Apologies in advance if you now have the 1981 Olivia Newton-John classic stuck in your head for the rest of the day. If you live on the East Coast you have no doubt been getting “very physical” the past few days if you catch my snowdrift. After all, it’s hard work moving bottomless mounds of snow from one heap to another. What did you think I referring to? C’mon now, let’s keep it kosher.
Digital marketing became increasingly essential to consumer marketers in 2015, but there is strong evidence that digital is being elevated from just another item in the CMO toolbox to a pervasive ingredient to all marketing activities.
Exhibit A is findings from the Gartner 2015-2016 Chief Marketing Officer (CMO) Spend Survey, that focused on business leaders responsible for marketing – digital marketing in particular – across 339 large and extra-large (whatever that means) companies in North America and the U.K. A whopping 98% of CMOs consider digital marketing mainstream and that online and offline marketing are merging.
Commenting on the results, Yvonne Genovese, group vice president at Gartner, notes: “Marketers no longer make a clear distinction between offline and online marketing disciplines. As customers opt for digitally led experiences, digital marketing stops being a discrete discipline and instead becomes the context for all marketing. Digital marketing is now marketing in a digital world.”
In our marketing projects with leading consumer, business and public sector organizations, we are seeing significant demand for the “digitally led experiences” that Gartner references. There are a few digital marketing trends in particular that consumer marketers should keep their eyes on in 2016:
Smartphone ad geo-fencing
Consumer marketers recognize the need to map digital marketing into the consumer buyer’s journey when these digital assets can have the biggest impact. At what moment and location will the consumer be most inclined to play a video, read a text message or view an in-app ad? Smartphone ad geo-fencing enables marketers to reach an audience when they are most receptive to your brand, product, or service marketing.
Think about a consumer’s mindshare when entering an airport. In the traveler waiting for a flight, you have a captive audience thinking about various aspects of their business or leisure travel. Do they need accommodations, transportation, dinner reservations, or other concierge-type services? Smartphone ad geo-fencing can feed location-based ads to travelers once they enter an airport at a time when they are primed to take action.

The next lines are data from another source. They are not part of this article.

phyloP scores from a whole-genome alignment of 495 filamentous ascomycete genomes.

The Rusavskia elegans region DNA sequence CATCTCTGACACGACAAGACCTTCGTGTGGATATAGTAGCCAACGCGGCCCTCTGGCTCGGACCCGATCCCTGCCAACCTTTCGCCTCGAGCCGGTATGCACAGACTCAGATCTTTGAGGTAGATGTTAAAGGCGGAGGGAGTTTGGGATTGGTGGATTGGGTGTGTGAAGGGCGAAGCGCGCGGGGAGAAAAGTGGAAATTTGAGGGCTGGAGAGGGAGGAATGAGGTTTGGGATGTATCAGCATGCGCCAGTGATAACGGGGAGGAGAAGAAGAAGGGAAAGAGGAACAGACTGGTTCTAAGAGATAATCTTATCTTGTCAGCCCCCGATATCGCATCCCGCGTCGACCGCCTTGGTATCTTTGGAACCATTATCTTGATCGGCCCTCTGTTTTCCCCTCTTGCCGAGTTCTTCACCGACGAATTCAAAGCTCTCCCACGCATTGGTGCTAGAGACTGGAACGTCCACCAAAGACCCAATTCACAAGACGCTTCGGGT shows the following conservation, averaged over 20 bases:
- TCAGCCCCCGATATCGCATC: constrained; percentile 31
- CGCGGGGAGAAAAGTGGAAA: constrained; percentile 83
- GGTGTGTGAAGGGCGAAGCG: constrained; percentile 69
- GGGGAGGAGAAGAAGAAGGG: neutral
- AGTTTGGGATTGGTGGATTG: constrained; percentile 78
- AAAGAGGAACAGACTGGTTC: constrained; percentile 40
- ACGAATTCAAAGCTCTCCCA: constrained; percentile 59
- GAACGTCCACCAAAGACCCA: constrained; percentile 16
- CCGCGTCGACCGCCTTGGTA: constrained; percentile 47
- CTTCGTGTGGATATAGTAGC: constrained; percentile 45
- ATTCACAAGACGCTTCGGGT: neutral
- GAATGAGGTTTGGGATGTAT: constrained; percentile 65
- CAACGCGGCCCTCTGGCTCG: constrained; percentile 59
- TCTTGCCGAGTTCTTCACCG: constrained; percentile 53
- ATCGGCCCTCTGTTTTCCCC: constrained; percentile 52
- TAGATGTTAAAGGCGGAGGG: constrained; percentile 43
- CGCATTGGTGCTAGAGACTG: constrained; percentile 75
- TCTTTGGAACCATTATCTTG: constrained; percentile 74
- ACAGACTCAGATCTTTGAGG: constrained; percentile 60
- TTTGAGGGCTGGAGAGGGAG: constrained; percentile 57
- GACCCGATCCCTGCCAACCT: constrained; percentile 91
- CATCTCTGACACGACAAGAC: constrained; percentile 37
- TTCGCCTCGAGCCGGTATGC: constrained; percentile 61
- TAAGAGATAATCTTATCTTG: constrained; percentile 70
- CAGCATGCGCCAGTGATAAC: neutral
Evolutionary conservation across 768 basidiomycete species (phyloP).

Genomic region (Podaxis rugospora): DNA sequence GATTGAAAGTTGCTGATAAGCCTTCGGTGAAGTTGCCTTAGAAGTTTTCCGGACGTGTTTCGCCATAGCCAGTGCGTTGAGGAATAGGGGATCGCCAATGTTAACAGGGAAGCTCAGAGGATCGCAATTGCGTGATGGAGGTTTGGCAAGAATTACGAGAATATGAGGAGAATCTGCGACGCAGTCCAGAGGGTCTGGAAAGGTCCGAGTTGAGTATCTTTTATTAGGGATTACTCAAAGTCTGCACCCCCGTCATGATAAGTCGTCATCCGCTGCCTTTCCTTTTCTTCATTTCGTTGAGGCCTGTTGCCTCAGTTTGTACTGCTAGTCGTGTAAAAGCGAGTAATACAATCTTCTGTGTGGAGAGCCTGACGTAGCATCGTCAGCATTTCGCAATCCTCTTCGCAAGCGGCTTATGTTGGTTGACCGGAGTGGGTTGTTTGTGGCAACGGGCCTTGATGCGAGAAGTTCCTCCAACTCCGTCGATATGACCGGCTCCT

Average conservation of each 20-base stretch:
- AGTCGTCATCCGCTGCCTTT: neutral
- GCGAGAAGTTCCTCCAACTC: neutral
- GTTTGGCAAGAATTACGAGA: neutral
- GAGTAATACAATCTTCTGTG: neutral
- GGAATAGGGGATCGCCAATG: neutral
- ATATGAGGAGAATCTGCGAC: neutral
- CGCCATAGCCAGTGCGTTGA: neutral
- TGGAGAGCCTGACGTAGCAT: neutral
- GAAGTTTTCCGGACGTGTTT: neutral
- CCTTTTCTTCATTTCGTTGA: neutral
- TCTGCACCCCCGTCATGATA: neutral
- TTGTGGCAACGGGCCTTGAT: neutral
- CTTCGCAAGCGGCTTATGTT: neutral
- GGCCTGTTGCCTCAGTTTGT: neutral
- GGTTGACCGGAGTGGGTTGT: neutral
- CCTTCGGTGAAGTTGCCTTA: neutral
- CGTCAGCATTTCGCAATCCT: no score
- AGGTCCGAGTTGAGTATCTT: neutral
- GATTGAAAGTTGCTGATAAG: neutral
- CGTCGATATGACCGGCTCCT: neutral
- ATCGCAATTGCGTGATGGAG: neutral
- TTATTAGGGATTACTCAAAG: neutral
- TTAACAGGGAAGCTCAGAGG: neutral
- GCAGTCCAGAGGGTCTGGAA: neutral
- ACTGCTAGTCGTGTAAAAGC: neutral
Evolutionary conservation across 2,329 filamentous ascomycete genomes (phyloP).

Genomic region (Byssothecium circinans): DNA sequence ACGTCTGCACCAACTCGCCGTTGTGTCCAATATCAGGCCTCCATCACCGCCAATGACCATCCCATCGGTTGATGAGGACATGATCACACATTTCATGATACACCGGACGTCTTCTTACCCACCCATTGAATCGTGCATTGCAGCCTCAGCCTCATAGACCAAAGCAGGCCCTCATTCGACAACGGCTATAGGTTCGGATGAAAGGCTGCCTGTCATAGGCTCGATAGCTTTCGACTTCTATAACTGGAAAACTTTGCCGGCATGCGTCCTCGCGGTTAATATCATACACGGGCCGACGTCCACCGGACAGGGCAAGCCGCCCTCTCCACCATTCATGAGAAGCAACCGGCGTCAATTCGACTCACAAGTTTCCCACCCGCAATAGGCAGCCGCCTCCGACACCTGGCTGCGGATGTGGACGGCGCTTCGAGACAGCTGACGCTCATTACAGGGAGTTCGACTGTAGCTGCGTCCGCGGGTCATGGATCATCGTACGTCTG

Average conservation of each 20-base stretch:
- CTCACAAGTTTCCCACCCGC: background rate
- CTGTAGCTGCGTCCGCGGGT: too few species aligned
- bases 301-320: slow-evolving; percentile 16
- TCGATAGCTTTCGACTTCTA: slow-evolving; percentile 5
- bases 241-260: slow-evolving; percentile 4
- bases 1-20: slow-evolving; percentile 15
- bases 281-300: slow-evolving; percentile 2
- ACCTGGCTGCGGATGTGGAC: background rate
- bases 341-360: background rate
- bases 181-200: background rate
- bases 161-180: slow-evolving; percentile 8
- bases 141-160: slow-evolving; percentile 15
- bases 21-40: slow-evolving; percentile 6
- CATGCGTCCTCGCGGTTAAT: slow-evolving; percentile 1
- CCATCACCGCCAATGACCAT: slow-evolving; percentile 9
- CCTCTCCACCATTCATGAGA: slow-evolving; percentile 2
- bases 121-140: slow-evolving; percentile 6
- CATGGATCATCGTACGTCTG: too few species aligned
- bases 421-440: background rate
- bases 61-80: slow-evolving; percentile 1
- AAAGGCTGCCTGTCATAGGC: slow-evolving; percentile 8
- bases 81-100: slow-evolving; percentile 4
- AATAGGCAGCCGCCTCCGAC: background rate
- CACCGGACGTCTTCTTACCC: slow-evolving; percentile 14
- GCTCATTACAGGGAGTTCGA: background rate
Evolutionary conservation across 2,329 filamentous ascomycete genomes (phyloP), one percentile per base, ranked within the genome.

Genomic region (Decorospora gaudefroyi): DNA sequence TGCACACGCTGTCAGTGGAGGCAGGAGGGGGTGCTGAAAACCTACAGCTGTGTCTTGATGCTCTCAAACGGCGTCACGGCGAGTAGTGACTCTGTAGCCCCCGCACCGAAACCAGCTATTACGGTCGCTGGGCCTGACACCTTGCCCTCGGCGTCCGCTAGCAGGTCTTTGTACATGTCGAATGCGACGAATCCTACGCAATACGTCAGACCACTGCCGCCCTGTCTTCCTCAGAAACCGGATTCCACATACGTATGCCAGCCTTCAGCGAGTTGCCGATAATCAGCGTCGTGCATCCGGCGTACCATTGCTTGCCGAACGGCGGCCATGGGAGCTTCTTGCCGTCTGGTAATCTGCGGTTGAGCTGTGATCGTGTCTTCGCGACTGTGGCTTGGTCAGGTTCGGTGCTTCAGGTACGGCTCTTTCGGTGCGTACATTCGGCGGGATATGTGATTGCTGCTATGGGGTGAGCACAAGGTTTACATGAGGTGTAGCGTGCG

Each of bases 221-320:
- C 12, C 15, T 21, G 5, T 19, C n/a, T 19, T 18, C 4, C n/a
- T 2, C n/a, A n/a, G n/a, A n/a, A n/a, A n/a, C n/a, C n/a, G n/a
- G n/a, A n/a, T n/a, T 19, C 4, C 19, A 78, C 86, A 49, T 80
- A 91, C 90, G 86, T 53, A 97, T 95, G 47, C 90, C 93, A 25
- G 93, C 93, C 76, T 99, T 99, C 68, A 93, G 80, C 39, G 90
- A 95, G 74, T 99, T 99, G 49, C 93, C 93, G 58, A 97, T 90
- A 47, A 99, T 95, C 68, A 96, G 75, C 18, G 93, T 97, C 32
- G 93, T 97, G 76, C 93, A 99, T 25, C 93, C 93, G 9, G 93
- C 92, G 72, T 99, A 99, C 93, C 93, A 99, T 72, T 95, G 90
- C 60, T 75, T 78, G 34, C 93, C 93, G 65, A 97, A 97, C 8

Yeah, yeah, you’ve been hearing about virtual reality headsets for years. But VR is primed for mainstream in 2016. Oculus Rift has set an April release, in addition to other planned releases for HTC Vive and Playstation VR, are poised to put VR in the hands of consumers for hundreds – not thousands – of dollars. But the fact is that consumers don’t need to even shell out this kind of cash to experience virtual reality.
My colleague Michael Quint recently blogged about how Bluetext is leveraging Google Cardboard to bring virtual reality to the masses. Today, we are designing a digital briefing center for a client in virtual reality by marrying, in Michael’s words, “our creativity, advanced video capabilities, and cutting-edge app development to help a software company more effectively tell its story.” In this case it’s a b2b company, but we fully expect b2c virtual reality projects to become increasingly commonplace as the year progresses.
Consumer marketers are not alone in trying to get their hands around the Internet of Things, and how to leverage IoT for digital marketing efforts. In my end-of-year blog post, I looked at the IoT opportunity for digital marketers in 2016, and what it comes down to is that marketers will be able to capture a growing volume of data on consumer behavior and consumption patterns from connected devices and sensors, and then engage with consumers more effectively based on this data.
In a Forrester report, “2015: The Year of the Big Digital Shift,” more than half of marketers admitted their digital marketing is more tactical than strategic. Digital marketers are a victim of their own excess: Forrester reported that investments in marketing technology grew 3.4 percent in 2014 and is projected to rise another 4 percent this year. So consumer marketers will not lack for tools and options, but 2016 is the year when CMOs and their teams must invest time to identify the optimal set of tools to catapult their initiatives. They also most move beyond an understanding of the ‘basic’ capabilities of marketing automation tools, and shift from students to experts fully versed in the in’s and out’s of marketing automation.